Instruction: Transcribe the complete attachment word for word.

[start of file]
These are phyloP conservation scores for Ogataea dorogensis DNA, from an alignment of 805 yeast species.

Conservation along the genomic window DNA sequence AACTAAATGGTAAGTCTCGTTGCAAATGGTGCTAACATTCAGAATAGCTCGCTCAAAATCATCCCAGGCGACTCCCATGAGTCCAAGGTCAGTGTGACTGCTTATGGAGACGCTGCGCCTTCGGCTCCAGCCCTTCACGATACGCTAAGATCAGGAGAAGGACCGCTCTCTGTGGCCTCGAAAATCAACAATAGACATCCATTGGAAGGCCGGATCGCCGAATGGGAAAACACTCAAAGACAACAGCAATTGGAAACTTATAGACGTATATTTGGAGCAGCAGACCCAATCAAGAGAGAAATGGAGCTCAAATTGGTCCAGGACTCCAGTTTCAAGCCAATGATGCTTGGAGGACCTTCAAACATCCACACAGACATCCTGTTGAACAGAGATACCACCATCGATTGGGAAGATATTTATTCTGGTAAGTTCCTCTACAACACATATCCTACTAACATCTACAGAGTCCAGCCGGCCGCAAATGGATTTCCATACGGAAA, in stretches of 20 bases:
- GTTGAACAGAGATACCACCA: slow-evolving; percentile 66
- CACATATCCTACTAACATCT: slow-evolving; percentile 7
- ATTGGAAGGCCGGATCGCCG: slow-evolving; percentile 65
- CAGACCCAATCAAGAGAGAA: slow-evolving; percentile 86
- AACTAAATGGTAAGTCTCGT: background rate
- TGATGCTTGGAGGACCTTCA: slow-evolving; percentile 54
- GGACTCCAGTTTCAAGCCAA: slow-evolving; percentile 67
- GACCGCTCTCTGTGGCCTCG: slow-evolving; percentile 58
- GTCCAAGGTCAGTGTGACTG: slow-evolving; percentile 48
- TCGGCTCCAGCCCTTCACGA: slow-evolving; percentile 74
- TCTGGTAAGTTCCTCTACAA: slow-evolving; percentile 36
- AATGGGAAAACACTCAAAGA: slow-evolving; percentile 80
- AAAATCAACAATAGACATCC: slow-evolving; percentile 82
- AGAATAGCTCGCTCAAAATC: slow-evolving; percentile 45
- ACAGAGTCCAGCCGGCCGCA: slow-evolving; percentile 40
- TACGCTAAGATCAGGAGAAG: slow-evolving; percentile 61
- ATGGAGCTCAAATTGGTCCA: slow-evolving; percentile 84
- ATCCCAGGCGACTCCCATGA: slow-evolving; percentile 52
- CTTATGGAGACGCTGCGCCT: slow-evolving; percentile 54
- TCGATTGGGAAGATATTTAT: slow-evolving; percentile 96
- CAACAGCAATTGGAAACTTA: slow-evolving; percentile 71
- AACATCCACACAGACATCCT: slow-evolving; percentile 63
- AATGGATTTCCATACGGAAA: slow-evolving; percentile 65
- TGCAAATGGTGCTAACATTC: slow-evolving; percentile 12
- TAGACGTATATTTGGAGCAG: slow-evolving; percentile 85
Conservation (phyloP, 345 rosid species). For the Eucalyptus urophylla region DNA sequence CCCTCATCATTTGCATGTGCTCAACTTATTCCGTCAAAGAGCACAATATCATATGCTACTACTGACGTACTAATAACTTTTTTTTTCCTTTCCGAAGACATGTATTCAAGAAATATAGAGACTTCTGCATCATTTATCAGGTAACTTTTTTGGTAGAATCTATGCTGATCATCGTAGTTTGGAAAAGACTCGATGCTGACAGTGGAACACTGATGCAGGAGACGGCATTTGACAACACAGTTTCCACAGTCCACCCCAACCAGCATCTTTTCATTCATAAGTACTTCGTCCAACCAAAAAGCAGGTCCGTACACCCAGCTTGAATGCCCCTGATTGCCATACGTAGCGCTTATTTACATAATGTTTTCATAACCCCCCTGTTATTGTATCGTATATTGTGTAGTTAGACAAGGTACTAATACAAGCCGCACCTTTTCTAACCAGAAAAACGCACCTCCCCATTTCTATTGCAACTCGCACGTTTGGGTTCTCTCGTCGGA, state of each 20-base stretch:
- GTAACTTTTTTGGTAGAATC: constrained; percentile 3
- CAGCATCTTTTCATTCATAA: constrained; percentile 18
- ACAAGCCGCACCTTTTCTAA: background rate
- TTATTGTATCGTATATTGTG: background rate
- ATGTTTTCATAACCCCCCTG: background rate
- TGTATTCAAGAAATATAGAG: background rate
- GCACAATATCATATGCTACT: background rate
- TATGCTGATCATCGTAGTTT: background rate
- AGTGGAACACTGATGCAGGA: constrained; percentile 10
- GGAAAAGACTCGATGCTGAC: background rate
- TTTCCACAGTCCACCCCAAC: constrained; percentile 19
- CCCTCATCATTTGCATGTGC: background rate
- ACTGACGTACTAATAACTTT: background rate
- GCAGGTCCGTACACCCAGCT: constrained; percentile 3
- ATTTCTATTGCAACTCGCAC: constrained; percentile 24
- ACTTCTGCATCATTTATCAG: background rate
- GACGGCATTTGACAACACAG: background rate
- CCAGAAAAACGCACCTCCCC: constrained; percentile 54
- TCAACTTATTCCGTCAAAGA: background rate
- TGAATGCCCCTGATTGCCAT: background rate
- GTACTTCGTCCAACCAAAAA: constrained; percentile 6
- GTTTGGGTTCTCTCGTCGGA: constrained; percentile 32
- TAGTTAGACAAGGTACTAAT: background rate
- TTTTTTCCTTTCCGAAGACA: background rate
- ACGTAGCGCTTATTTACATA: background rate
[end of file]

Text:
These are phyloP conservation scores for Ogataea dorogensis DNA, from an alignment of 805 yeast species.

Conservation along the genomic window DNA sequence AACTAAATGGTAAGTCTCGTTGCAAATGGTGCTAACATTCAGAATAGCTCGCTCAAAATCATCCCAGGCGACTCCCATGAGTCCAAGGTCAGTGTGACTGCTTATGGAGACGCTGCGCCTTCGGCTCCAGCCCTTCACGATACGCTAAGATCAGGAGAAGGACCGCTCTCTGTGGCCTCGAAAATCAACAATAGACATCCATTGGAAGGCCGGATCGCCGAATGGGAAAACACTCAAAGACAACAGCAATTGGAAACTTATAGACGTATATTTGGAGCAGCAGACCCAATCAAGAGAGAAATGGAGCTCAAATTGGTCCAGGACTCCAGTTTCAAGCCAATGATGCTTGGAGGACCTTCAAACATCCACACAGACATCCTGTTGAACAGAGATACCACCATCGATTGGGAAGATATTTATTCTGGTAAGTTCCTCTACAACACATATCCTACTAACATCTACAGAGTCCAGCCGGCCGCAAATGGATTTCCATACGGAAA, in stretches of 20 bases:
- GTTGAACAGAGATACCACCA: slow-evolving; percentile 66
- CACATATCCTACTAACATCT: slow-evolving; percentile 7
- ATTGGAAGGCCGGATCGCCG: slow-evolving; percentile 65
- CAGACCCAATCAAGAGAGAA: slow-evolving; percentile 86
- AACTAAATGGTAAGTCTCGT: background rate
- TGATGCTTGGAGGACCTTCA: slow-evolving; percentile 54
- GGACTCCAGTTTCAAGCCAA: slow-evolving; percentile 67
- GACCGCTCTCTGTGGCCTCG: slow-evolving; percentile 58
- GTCCAAGGTCAGTGTGACTG: slow-evolving; percentile 48
- TCGGCTCCAGCCCTTCACGA: slow-evolving; percentile 74
- TCTGGTAAGTTCCTCTACAA: slow-evolving; percentile 36
- AATGGGAAAACACTCAAAGA: slow-evolving; percentile 80
- AAAATCAACAATAGACATCC: slow-evolving; percentile 82
- AGAATAGCTCGCTCAAAATC: slow-evolving; percentile 45
- ACAGAGTCCAGCCGGCCGCA: slow-evolving; percentile 40
- TACGCTAAGATCAGGAGAAG: slow-evolving; percentile 61
- ATGGAGCTCAAATTGGTCCA: slow-evolving; percentile 84
- ATCCCAGGCGACTCCCATGA: slow-evolving; percentile 52
- CTTATGGAGACGCTGCGCCT: slow-evolving; percentile 54
- TCGATTGGGAAGATATTTAT: slow-evolving; percentile 96
- CAACAGCAATTGGAAACTTA: slow-evolving; percentile 71
- AACATCCACACAGACATCCT: slow-evolving; percentile 63
- AATGGATTTCCATACGGAAA: slow-evolving; percentile 65
- TGCAAATGGTGCTAACATTC: slow-evolving; percentile 12
- TAGACGTATATTTGGAGCAG: slow-evolving; percentile 85
Conservation (phyloP, 345 rosid species). For the Eucalyptus urophylla region DNA sequence CCCTCATCATTTGCATGTGCTCAACTTATTCCGTCAAAGAGCACAATATCATATGCTACTACTGACGTACTAATAACTTTTTTTTTCCTTTCCGAAGACATGTATTCAAGAAATATAGAGACTTCTGCATCATTTATCAGGTAACTTTTTTGGTAGAATCTATGCTGATCATCGTAGTTTGGAAAAGACTCGATGCTGACAGTGGAACACTGATGCAGGAGACGGCATTTGACAACACAGTTTCCACAGTCCACCCCAACCAGCATCTTTTCATTCATAAGTACTTCGTCCAACCAAAAAGCAGGTCCGTACACCCAGCTTGAATGCCCCTGATTGCCATACGTAGCGCTTATTTACATAATGTTTTCATAACCCCCCTGTTATTGTATCGTATATTGTGTAGTTAGACAAGGTACTAATACAAGCCGCACCTTTTCTAACCAGAAAAACGCACCTCCCCATTTCTATTGCAACTCGCACGTTTGGGTTCTCTCGTCGGA, state of each 20-base stretch:
- GTAACTTTTTTGGTAGAATC: constrained; percentile 3
- CAGCATCTTTTCATTCATAA: constrained; percentile 18
- ACAAGCCGCACCTTTTCTAA: background rate
- TTATTGTATCGTATATTGTG: background rate
- ATGTTTTCATAACCCCCCTG: background rate
- TGTATTCAAGAAATATAGAG: background rate
- GCACAATATCATATGCTACT: background rate
- TATGCTGATCATCGTAGTTT: background rate
- AGTGGAACACTGATGCAGGA: constrained; percentile 10
- GGAAAAGACTCGATGCTGAC: background rate
- TTTCCACAGTCCACCCCAAC: constrained; percentile 19
- CCCTCATCATTTGCATGTGC: background rate
- ACTGACGTACTAATAACTTT: background rate
- GCAGGTCCGTACACCCAGCT: constrained; percentile 3
- ATTTCTATTGCAACTCGCAC: constrained; percentile 24
- ACTTCTGCATCATTTATCAG: background rate
- GACGGCATTTGACAACACAG: background rate
- CCAGAAAAACGCACCTCCCC: constrained; percentile 54
- TCAACTTATTCCGTCAAAGA: background rate
- TGAATGCCCCTGATTGCCAT: background rate
- GTACTTCGTCCAACCAAAAA: constrained; percentile 6
- GTTTGGGTTCTCTCGTCGGA: constrained; percentile 32
- TAGTTAGACAAGGTACTAAT: background rate
- TTTTTTCCTTTCCGAAGACA: background rate
- ACGTAGCGCTTATTTACATA: background rate